Question 1 :
What companies are involved in the Bluetooth initiative?
Global technology leaders Ericsson, Nokia, IBM, Intel and Toshiba founded the Bluetooth SIG in 1998. These companies are now supported by over 1,000 other organizations with a wide range of expertise, including Widcomm, Inc.
Question 2 :
Are different brands of Bluetooth products compatible?
Yes. They have to. The Bluetooth Logo Certification Program requires Bluetooth products to interoperate with products manufactured by other vendors; those products that don't interoperate will not be allowed to use the Bluetooth logo.
Question 3 :
Is Bluetooth practical for use with mobile devices?
Yes. One concern for mobile computing users is power consumption. Bluetooth radios are very low power, drawing as little as 0.3mA in standby mode and 30mA during sustained data transmissions. Bluetooth radios alternate among power-saving modes in which device activity is lowered to maximize the mobile power supply.
Question 4 :
What kind of encryption will be used for Bluetooth security?
The Bluetooth specification 1.0 describes the link encryption algorithm as a stream cipher using 4 LFSR (linear feedback shift registers). The sum of the width of the LFSRs is 128, and the spec says "the effective key length is selectable between 8 and 128 bits". This arrangement allows Bluetooth to be used in countries with regulations limiting encryption strength, and "facilitate a future upgrade path for the security without the need for a costly redesign of the algorithms and encryption hardware" according to the Bluetooth specification. Key generation and authentication seems to be using the 8-round SAFER+ encryption algorithm. The information available suggests that Bluetooth security will be adequate for most purposes; but users with higher security requirements will need to employ stronger algorithms to ensure the security of their data.
Question 5 :
What is the range of Bluetooth transmitter/receivers?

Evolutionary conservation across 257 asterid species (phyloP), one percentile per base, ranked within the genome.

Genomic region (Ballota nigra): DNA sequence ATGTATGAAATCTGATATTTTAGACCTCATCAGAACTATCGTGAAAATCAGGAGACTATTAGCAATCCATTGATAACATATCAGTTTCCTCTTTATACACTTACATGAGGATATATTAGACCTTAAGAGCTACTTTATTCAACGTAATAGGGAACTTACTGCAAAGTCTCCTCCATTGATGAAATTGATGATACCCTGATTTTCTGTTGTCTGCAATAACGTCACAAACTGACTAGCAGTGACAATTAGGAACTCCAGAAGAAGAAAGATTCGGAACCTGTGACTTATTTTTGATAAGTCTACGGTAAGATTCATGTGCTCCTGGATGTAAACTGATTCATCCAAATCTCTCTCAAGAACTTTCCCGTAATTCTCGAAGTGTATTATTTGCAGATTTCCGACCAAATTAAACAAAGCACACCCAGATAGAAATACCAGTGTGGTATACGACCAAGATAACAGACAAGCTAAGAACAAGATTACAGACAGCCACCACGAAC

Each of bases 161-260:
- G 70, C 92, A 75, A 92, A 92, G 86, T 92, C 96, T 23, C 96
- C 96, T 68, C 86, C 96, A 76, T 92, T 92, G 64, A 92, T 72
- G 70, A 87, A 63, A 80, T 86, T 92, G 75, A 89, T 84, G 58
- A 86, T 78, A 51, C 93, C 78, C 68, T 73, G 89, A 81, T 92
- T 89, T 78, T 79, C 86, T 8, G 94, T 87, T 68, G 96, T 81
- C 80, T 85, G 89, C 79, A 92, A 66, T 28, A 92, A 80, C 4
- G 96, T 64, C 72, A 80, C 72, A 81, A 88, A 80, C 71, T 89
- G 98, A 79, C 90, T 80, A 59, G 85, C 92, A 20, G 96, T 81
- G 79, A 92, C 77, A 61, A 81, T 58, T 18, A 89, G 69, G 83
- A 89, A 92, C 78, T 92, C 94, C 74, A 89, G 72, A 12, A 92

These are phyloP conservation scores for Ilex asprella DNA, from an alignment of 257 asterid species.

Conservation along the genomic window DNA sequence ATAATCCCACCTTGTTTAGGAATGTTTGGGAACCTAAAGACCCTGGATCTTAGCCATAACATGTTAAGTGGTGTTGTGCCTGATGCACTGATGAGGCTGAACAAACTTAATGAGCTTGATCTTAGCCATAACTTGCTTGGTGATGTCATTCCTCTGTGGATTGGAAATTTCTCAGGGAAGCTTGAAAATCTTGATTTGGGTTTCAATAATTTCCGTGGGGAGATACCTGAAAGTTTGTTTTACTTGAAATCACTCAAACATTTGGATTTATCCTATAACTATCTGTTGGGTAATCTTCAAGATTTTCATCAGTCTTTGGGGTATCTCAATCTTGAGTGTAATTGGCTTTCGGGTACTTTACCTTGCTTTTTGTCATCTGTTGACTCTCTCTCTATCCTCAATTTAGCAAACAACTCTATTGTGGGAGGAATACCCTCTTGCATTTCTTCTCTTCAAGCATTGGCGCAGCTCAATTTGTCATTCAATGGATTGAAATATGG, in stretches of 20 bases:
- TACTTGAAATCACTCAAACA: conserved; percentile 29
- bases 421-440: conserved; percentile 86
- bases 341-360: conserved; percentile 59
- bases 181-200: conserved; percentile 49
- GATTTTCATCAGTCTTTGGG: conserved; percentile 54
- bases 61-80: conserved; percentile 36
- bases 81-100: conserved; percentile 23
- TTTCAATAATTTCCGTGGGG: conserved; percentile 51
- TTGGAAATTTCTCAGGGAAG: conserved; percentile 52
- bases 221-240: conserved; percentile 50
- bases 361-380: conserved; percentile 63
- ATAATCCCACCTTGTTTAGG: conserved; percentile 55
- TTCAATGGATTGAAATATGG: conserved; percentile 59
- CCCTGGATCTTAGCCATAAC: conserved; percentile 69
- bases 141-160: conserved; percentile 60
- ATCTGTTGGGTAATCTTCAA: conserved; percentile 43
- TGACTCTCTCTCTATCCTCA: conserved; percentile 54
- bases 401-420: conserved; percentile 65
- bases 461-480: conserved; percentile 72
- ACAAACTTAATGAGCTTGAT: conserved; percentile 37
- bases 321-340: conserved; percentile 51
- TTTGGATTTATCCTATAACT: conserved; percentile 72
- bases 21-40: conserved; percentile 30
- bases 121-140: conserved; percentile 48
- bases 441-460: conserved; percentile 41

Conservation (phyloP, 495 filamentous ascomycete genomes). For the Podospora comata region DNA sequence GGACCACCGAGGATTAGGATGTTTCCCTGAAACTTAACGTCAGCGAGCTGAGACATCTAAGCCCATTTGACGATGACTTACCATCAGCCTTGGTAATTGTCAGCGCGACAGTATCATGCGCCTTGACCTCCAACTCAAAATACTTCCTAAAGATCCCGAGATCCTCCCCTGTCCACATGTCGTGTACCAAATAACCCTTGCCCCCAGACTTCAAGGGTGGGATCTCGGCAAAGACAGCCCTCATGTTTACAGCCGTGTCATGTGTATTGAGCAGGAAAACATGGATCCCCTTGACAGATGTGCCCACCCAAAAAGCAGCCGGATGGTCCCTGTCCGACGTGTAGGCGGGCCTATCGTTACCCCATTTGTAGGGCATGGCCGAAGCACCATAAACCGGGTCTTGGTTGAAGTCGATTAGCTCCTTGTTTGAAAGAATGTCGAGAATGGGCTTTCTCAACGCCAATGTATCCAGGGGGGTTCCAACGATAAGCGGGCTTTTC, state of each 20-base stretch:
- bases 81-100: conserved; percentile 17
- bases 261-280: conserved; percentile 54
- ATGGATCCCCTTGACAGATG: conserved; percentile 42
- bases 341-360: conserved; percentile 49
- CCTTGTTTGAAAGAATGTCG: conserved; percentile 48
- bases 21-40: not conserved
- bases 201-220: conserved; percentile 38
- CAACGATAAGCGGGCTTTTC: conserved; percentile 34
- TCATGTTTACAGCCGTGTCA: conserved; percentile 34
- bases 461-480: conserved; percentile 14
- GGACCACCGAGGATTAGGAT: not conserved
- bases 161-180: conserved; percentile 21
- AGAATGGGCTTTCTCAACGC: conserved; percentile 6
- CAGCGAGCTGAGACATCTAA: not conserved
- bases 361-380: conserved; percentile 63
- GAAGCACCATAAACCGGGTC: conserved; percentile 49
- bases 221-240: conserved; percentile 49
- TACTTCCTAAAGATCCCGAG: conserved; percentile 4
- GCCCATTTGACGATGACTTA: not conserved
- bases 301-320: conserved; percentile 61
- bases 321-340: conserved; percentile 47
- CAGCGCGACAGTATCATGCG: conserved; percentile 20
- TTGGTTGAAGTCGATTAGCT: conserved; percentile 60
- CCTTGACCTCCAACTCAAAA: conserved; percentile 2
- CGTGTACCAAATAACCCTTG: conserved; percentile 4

Bluetooth is designed for very low power use, and the transmission range will only be 10m, about 30ft. High-powered Bluetooth devices will enable ranges up to 100m (300ft). Considering the design philosophy behind Bluetooth, even the 10m range is adequate for the purposes Bluetooth is intended for. Later versions of the Bluetooth spec may allow longer ranges.
Question 6 :
What is the data throughput speed of a Bluetooth connection?
Bluetooth transfers data at a rate of 721 Kbps, which is from three to eight times the average speed of parallel and serial ports, respectively. This bandwidth is capable of transmitting voice, data, video and still images
Question 7 :
Will Bluetooth and Wireless LAN (WLAN) interfere with each other?
No, both Bluetooth and WLAN can co-exist. Since Bluetooth devices use Frequency Hopping and most WLANs use Direct Sequence Spreading techniques they each appear as background noise to the other and should not cause any perceivable performance issues.
Question 8 :
Will other RF (Radio Frequency) devices interfere with Bluetooth Devices?
No. Bluetooth radios operate on the unlicensed 2.4 GHz (Industrial, Scientific and Medical) frequency band that is shared among other devices (microwave ovens, cordless phones, garage door openers, etc. ). Bluetooth radios switch frequencies at such a rapid pace (1,600 times per second) and the data packets are so small that interference from other RF sources is highly unlikely. Bluetooth is a robust communication system.
Question 9 :
What is Frequency-Hopping Spread Spectrum (FHSS)?